We conclude the testimony presented on behalf of the property owners was sufficient to rebut the presumption of validity.
2. The city next contends that the district court erred in its benefit determinations by failing to make findings regarding the parcel's market value before and after the project.
In a special assessment appeal, the district court conducting an independent evaluation must determine whether the special assessment is valid, i.e., whether the amount of the assessment exceeds the special benefit to the property. Buettner, 277 N.W.2d at 203. "Special benefit" means the increase in market value resulting from the improvement. Carlson-Lang, 307 Minn. at 369, 240 N.W.2d at 519. Special benefits from an improvement are calculated on the market value of the land before and after the improvement based on the highest-and-best use of the land. Anderson v. City of Bemidji, 295 N.W.2d 555, 560 (Minn. 1980). Accordingly, the district court must make before and after market value findings. In Gibbish v. Village of Burnsville, the Minnesota Supreme Court stated:
Plaintiffs tried the case on the theory that various parts of the property could be appraised and others omitted and that the property could be divided into different portions for purposes of appraisal. The trial court accepted this theory in deciding the case, and made no findings of the value of the subject property prior to the improvement and subsequent to the improvement. Such findings should be made.
Gibbish v. Village of Burnsville, 294 Minn. 318, 322-23, 200 N.W.2d 310, 314 (1972). Similarly, in Peterson v. City of Inver Grove Heights, this court stated:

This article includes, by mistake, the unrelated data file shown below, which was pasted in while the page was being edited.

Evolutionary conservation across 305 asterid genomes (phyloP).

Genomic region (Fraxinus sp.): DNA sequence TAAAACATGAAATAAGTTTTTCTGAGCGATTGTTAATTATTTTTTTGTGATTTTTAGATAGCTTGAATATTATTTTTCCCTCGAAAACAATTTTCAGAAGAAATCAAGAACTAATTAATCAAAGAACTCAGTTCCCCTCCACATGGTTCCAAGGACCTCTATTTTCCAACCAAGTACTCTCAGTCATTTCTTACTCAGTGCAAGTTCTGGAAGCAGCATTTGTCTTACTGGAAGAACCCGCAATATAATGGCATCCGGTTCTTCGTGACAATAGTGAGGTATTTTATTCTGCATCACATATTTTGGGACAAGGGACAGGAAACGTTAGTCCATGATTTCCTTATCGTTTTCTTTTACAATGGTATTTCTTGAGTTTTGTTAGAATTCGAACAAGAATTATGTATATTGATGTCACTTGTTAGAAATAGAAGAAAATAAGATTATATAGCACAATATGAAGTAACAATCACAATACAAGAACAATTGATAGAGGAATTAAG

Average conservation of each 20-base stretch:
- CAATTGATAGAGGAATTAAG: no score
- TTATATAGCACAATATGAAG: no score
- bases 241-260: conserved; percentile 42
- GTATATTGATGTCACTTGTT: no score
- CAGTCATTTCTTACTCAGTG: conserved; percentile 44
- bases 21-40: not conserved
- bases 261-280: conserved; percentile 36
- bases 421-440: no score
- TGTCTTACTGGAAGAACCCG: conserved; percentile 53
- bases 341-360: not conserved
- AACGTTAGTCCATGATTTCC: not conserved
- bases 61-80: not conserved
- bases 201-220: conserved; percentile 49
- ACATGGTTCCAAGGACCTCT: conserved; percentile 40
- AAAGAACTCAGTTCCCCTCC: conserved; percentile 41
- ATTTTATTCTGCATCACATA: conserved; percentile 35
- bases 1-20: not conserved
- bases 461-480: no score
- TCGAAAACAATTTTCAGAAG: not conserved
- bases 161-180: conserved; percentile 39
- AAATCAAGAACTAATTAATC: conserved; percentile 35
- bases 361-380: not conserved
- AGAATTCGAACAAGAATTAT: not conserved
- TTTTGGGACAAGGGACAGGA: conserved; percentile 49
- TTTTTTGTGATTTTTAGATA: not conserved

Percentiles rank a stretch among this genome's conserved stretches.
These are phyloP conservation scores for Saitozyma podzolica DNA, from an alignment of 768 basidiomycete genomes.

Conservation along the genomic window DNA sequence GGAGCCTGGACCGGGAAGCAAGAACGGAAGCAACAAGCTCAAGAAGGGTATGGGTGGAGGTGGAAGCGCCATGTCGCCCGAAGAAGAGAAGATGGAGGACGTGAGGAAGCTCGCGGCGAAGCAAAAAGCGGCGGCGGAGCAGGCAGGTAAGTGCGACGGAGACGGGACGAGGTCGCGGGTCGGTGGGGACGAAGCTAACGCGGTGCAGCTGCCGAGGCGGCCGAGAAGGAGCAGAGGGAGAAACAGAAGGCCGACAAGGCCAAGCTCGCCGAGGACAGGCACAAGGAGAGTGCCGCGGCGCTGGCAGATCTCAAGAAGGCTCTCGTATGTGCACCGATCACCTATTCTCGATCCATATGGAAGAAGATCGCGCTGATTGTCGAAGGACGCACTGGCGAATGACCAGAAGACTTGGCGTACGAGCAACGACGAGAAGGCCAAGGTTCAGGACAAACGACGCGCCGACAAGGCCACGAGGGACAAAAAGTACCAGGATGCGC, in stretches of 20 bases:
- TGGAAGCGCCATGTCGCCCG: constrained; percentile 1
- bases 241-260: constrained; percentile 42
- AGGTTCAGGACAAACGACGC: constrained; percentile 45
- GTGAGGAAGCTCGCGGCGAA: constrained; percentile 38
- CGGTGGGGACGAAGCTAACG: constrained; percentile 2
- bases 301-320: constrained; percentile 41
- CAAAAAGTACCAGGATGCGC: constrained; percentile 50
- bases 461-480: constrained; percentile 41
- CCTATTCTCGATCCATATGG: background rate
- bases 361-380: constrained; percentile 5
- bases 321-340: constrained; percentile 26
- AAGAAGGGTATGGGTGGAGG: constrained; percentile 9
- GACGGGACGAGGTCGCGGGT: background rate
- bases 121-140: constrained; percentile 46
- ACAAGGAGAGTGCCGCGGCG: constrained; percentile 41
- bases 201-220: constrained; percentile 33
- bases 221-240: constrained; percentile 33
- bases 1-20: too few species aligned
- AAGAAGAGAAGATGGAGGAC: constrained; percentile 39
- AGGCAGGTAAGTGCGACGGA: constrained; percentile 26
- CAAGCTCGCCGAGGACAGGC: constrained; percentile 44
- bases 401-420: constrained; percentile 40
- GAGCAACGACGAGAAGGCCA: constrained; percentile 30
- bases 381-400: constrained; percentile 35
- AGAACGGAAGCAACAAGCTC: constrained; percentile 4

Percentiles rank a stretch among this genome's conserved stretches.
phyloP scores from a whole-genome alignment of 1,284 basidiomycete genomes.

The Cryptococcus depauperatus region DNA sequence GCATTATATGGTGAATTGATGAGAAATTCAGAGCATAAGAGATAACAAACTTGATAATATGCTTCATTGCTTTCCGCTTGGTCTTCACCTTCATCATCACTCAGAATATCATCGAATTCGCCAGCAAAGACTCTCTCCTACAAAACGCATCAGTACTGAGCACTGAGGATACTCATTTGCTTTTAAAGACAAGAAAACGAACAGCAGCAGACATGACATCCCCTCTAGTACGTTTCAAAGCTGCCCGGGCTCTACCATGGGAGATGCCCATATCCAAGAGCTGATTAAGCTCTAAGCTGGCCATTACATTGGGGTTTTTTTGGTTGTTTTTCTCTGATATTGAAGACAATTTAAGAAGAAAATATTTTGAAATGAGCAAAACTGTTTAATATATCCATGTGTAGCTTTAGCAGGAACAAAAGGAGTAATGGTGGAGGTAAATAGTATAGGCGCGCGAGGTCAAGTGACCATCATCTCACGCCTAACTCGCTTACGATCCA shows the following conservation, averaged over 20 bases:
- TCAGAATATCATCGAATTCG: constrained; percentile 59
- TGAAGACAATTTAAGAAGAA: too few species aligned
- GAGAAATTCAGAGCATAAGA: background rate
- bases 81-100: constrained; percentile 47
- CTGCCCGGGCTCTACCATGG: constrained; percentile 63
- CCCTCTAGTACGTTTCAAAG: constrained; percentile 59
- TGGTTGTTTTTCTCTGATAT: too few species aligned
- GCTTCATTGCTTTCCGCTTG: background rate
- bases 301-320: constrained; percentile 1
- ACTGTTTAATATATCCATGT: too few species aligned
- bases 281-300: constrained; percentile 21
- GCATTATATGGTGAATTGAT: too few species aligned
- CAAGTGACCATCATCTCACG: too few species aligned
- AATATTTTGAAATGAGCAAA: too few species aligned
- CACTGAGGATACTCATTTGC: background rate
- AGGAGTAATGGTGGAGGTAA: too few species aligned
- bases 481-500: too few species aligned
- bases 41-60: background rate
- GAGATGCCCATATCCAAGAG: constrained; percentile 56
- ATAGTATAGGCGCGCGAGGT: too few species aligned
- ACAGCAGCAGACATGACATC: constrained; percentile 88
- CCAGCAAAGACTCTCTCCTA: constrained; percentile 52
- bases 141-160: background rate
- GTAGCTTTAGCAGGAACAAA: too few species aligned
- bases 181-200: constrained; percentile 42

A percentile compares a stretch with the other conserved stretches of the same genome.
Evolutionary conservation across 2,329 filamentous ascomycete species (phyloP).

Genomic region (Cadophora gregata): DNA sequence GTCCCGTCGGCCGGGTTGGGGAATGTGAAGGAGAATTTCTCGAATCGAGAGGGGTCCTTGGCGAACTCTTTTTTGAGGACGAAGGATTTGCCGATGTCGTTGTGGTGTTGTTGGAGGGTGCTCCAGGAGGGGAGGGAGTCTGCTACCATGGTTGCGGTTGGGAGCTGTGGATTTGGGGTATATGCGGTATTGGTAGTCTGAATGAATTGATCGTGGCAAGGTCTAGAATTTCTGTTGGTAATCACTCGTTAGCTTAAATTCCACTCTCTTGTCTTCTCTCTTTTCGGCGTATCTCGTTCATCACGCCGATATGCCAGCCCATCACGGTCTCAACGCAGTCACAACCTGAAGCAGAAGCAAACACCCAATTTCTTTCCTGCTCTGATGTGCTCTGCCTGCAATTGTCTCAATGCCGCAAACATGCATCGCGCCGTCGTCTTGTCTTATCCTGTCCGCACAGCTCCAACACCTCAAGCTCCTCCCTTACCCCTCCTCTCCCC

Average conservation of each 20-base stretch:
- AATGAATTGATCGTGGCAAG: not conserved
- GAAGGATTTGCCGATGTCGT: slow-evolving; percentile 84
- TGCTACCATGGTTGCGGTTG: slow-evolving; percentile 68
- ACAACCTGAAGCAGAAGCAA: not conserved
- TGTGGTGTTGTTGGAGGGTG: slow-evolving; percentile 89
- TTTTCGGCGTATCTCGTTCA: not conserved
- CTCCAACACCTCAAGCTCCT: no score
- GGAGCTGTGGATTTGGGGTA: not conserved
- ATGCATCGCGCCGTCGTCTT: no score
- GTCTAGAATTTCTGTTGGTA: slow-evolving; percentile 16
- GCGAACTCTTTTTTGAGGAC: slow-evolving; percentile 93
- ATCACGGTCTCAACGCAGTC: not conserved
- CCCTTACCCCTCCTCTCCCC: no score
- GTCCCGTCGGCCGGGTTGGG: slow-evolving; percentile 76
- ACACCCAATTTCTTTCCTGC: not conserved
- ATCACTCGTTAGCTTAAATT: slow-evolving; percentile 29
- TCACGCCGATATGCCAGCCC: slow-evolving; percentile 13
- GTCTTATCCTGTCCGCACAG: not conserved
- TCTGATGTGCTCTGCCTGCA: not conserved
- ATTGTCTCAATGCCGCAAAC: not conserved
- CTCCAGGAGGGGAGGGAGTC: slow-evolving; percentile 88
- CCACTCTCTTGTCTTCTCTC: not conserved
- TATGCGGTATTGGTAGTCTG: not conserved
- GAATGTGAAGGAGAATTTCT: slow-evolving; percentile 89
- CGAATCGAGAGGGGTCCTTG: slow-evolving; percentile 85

Having concluded that Minn. Stat. § 429.081 (1982) precluded respondent's appeal, we need not address the other issues raised. We note, however, that the trial court's failure to make findings on the before and after market value of respondent's property would have been a separate and sufficient ground for reversing and remanding this case.
Peterson v. City of Inver Grove Heights, 345 N.W.2d 274, 277 (Minn. App. 1984) (citations omitted); see also Edward Kraemer & Sons, Inc. v. Village of Burnsville, 310 Minn. 32, 40, 245 N.W.2d 445, 450 (1976) ("since the central issue is whether or not the market value of the assessed property increased as a result of this improvement, and since no findings were made on this issue, the case must be remanded to the district court for further proceedings").
The district court did not make findings of the before and after market value for any of the properties. We conclude the district court is required to make the findings of before and after market value. We also conclude that even a determination of no special benefit requires findings of the before and after market value because this court must, among other considerations, determine whether or not the record supports the district court's findings.
3. The city also contends that the district court's special benefit determination is erroneous because the court wrongfully allowed the present use of the parcels to be the controlling factor in determining the parcel's highest-and-best use. A property's value is based on its highest-and-best use. Even when proper before and after market value findings are made, a property's present use cannot be the controlling factor in determining whether it has received a special benefit from an improvement. Eagle Creek Townhomes, 614 N.W.2d at 250; Holden v. City of Eagan, 393 N.W.2d 526, 528 (Minn. App. 1986). Rather, the test is whether the property could be used for purposes that would benefit from the improvement. Southview Country Club v. City of Inver Grove Heights, 263 N.W.2d 385, 388 (Minn. 1978). "An assessment, otherwise legal, is not void because the lot is not benefited by the improvement owing to its present particular use." Village of Edina v. Joseph, 264 Minn. 84, 96, 119 N.W.2d 809, 817 (1962) (quoting Qvale v. City of Willmar, 223 Minn. 51, 57, 25 N.W.2d 699, 704 (1946)).
The test is not whether the property is enhanced in value for the particular purposes to which it is devoted at the time of the assessment but whether it is enhanced in value for any purpose.
Village of Edina, 264 Minn. at 99, 119 N.W.2d at 819.